"On the invitation of the Institute for Research on Women and Gender at Stanford University and supported by a research grant from the Ford Foundation, I studied the relationships between the feminist voice and human rights language (1997-8). I focused on Israeli human rights activists protecting Palestinian rights and the relationships of the activists with the legal system. I examined why Israeli human rights activists challenge Israeli policies using universal values and the language of human rights. As I found that this universal language was not accepted by the majority of Israeli society nor by the Israeli courts, I searched for a new language and so developed the conceptual frame of my research published as Where Am I in this Story? (Keter, 2002 Hebrew). Using feminist methodology and written in a language accessible to the wide public, the book reached a wide audience, was highly praised by critics, and will be published in an extended version in English in New York by The New Press in April 2005.

"In 1999-2001 I was appointed by the Minister of Education to design and coordinate a national plan to reduce gaps in the education system. The recommendations of the committee led to a reform in the distribution of funding in all Israel?s schools, the establishment of research groups to change curriculum in history and civil education for Arab schools, and the celebration of International Human Rights Day in all parts of the Israeli education system. A collection of articles which I edited, including my own research on the discrimination of Arab students by the Ministry of Education, will be published under the title Inequality in Education in 2004 by Babel Press in Hebrew.

"Since 1999, I have established and taught two Fellowship Programs at the Hebrew University: The Human Rights Fellows Program of The Minerva Center for Human Rights, at the Law School, and the Fellowship Program for Gender Equality and the Prevention of Violence against Women. These programs give Jewish and Arab students a rare opportunity to study together and to engage in a dialogue on their responsibility to promote social justice and human rights in their communities. Both programs have served as models for other higher institutions in Israel.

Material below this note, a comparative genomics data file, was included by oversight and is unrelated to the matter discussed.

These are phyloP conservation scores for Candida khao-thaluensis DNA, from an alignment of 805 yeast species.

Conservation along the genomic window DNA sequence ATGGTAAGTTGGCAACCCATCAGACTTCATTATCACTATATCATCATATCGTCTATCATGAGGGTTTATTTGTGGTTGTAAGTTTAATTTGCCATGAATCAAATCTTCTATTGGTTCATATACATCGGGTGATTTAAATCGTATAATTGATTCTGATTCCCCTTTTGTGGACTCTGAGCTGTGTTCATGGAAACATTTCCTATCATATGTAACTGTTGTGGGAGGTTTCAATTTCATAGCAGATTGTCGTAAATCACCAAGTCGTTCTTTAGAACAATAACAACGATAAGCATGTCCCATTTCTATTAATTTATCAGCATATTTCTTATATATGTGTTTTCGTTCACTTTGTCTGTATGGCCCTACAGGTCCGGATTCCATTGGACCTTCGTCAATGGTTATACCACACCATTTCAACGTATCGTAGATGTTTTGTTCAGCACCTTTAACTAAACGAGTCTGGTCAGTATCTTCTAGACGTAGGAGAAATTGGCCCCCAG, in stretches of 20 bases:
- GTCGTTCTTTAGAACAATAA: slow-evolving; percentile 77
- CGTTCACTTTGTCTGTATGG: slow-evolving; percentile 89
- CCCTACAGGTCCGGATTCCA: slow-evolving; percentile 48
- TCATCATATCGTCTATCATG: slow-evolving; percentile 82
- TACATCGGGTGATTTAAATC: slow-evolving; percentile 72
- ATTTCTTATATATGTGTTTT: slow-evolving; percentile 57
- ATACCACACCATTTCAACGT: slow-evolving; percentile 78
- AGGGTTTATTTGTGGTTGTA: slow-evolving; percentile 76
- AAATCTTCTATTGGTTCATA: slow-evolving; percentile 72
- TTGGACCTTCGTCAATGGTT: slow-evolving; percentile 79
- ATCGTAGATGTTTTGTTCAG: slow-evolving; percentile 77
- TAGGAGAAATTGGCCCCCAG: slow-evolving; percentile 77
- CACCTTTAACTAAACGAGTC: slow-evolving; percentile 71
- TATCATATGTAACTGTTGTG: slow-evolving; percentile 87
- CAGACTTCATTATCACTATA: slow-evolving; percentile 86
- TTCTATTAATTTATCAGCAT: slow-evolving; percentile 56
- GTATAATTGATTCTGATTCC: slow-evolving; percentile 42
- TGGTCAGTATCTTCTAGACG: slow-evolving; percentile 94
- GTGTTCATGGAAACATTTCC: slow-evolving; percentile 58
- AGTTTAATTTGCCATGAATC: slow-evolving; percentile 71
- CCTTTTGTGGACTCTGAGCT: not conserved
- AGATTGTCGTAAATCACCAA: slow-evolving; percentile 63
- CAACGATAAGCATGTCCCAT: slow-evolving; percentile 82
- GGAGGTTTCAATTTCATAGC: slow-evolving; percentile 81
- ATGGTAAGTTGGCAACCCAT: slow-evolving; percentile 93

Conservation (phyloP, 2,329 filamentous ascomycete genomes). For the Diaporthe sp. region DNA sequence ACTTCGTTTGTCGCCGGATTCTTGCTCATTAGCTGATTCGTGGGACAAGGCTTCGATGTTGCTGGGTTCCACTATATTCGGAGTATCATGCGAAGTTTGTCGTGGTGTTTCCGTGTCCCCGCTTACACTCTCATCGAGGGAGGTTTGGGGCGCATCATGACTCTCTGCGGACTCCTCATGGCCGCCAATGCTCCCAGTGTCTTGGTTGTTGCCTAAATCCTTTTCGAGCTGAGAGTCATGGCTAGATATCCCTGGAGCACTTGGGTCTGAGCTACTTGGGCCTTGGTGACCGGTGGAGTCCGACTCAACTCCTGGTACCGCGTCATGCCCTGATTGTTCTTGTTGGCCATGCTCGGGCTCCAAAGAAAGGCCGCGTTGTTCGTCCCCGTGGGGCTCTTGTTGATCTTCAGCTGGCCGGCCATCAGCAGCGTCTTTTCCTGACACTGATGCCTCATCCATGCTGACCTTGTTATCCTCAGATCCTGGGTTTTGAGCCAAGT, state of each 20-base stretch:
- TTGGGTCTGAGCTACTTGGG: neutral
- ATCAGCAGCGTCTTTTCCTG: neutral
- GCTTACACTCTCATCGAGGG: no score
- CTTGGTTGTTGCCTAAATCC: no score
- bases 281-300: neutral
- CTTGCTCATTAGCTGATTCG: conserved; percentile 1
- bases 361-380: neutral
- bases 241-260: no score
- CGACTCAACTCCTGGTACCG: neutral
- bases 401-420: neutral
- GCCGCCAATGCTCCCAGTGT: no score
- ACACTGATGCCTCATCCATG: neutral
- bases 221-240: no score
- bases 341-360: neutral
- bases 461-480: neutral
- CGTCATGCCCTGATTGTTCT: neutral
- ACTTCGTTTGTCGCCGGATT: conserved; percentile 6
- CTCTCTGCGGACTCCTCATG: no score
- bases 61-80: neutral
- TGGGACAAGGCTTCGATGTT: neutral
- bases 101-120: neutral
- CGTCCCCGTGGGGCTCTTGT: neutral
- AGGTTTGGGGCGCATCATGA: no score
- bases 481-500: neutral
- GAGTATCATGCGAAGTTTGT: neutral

"I began to examine what the students learn from this experience of being able to contribute to advancing human rights, their use of the universal language of human rights, as well as their motivations and passion to change. This research will be published as a book Learning and Doing for Justice - The Case of Israeli Students. I plan to extend this work also to study the ways NGOs accept, train and support the students.

"In 2001 with Professor Jona Rosenfeld I established a research group on students learning and acting for justice. The group is studying the different academic programs in Israel that encourage students to work for human rights as well as studying how to form an academic center to encourage, supervise, and support student activism to advance human rights and social change in Israel. We are attempting to set up new programs based on the Minerva Center Fellowship Program. I have been invited by Prof. Marshal Ganz to present the Human Right Internship Program to the Kennedy School of Harvard University and to establish an exchange student program.

"In 2003, I and Prof. Rema Hammami of Beirzeit University co-chaired an Israeli-Palestinian-South African Conference hosted by the Human Sciences Research Council, Cape Town. We are currently editing the articles for the conference as a book: Restoring Hope: Building Peace in Divided Societies. In June 2004, I and Salim Tamari, Director of the Institute of Jerusalem Studies established an Israeli-Palestinian research group to study models of Reconciliation and Transitional Justice for Israel and Palestine. I hope that this group will now focus its efforts both on publication of a book as well as on the formation of a public process of acknowledgement and reconciliation." [1]

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  1. Daphna Golan-Agnon, Minerva Center for Human Rights, accessed October 26, 2007.